3 Noise correction formula

Definition 4

Let us consider the following working model of noisy output:

where and are some random noise, is some virtual variable generating noise (i.e. seed of random generator),

Definition 5

Let us denote (i.e. set of all features except -th).

Definition 6

Let and be mean and total Sobol’ indices computed for function (i.e. with noise in present).

Definition 7

Let and be mean and total Sobol’ indices computed for function (i.e. with noise removed).

Having defined necessary concepts we can state the noise correction procedure proposed in the paper.

Statement 1

If dependency has same structure as in Definition 4 and and do not depend on . Then it holds that:

(1)
(2)
Proof 1

Let us calculate Sobol indices for function :

Besides, we can consider :

Then

From that one can easily derive and .

Note that results presented above can be used with any indices estimation schema and noise distribution. The only requirement is the stationariness of noise.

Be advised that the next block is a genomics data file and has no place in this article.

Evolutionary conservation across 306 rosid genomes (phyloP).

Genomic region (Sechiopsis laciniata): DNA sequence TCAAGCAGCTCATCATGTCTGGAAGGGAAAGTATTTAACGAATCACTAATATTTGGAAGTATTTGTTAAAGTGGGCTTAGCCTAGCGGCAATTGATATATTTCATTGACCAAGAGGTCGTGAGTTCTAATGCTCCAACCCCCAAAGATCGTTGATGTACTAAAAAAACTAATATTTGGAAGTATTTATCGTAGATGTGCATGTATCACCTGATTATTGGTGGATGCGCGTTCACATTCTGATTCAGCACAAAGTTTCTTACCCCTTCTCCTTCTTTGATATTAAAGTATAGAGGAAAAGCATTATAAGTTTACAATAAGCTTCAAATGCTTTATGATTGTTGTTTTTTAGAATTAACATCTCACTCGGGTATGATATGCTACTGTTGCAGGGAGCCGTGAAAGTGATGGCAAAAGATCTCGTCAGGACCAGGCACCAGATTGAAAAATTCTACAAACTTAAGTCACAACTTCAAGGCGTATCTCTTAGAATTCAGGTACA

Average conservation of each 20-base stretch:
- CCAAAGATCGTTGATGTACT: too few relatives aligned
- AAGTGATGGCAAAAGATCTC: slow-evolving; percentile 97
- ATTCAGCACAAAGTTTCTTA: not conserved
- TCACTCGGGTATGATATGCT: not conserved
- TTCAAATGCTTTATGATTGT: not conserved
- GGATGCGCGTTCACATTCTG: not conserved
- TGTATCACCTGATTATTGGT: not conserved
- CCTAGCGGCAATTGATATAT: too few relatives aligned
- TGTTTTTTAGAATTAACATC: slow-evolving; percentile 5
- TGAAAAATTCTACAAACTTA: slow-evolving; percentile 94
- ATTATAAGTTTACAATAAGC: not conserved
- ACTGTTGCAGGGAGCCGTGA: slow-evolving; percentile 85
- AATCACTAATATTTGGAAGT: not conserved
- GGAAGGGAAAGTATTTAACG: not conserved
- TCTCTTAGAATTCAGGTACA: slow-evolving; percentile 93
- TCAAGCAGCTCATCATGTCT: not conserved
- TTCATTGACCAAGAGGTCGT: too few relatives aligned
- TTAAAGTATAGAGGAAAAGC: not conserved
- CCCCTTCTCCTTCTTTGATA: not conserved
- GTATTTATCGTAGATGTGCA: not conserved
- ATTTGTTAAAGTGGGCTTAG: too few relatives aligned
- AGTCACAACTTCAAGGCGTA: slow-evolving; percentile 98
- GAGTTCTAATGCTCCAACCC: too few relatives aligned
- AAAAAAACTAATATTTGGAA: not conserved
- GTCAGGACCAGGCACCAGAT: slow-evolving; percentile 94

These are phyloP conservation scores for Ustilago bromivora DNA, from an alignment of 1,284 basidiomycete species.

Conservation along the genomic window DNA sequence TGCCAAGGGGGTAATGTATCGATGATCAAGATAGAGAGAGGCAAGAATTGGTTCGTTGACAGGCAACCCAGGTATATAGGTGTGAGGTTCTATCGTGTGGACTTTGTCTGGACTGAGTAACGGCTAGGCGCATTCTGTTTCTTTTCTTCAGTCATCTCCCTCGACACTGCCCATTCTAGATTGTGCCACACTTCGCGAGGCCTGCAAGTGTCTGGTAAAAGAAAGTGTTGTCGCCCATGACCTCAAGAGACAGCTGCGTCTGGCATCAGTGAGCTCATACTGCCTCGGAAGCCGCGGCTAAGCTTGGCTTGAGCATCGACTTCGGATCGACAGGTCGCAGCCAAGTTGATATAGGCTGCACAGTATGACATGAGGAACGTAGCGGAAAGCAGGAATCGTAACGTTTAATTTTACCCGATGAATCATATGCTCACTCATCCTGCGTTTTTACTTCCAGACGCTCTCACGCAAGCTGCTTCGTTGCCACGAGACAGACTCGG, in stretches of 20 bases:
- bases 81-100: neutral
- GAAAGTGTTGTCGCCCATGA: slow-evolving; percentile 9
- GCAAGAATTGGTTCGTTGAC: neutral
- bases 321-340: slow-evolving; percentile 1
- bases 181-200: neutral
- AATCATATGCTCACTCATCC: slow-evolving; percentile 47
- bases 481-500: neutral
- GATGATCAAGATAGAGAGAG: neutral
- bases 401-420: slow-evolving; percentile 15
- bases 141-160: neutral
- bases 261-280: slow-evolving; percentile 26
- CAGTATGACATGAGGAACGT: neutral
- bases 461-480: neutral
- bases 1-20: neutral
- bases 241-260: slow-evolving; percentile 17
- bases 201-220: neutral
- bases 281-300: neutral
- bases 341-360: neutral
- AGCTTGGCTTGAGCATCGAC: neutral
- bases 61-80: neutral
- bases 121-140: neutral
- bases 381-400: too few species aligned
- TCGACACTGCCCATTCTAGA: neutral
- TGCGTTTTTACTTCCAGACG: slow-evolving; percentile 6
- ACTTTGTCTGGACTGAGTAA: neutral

Also note that to compute noise corrected Sobol’ indices one should use several estimates of noised indices. Which would lead no increased variance of final estimate.

Statement 2

If the used Sobol’ indices estimation procedure for estimation of , , is unbiased and estimation errors of , , are uncorrelated, then estimates of , from equations (1) and (2) the bias (first order correction) of estimators:

(3)
(4)

And corresponding variances are:

(5)
(6)
Proof 2

Estimators in equations (1) and (2) are common ration estimators. Expressions for bias and variance for such estimators can be found here [27].

Looking at equations (5) and (6) one may see that due to a denominator the greater noise level is the greater the variance of noise corrected estimator would be. This effect is accordance with experimental results presented in Section 4.

If method from [9] is used to compute Sobol’ indices can be computed via bootstrap and corresponding corrections to the , estimates could be made.

4 Experiments

In this section we demonstrate how our approach performs on number of examples.

We will use method from [9] with implementation taken from library [11] (library version 6.3 was used).

4.1 Example 1: Linear function

At first let us consider linear function

True values of Sobol indices are equal to for both main and total indices as no interactions are present.

We set noise parameters to be .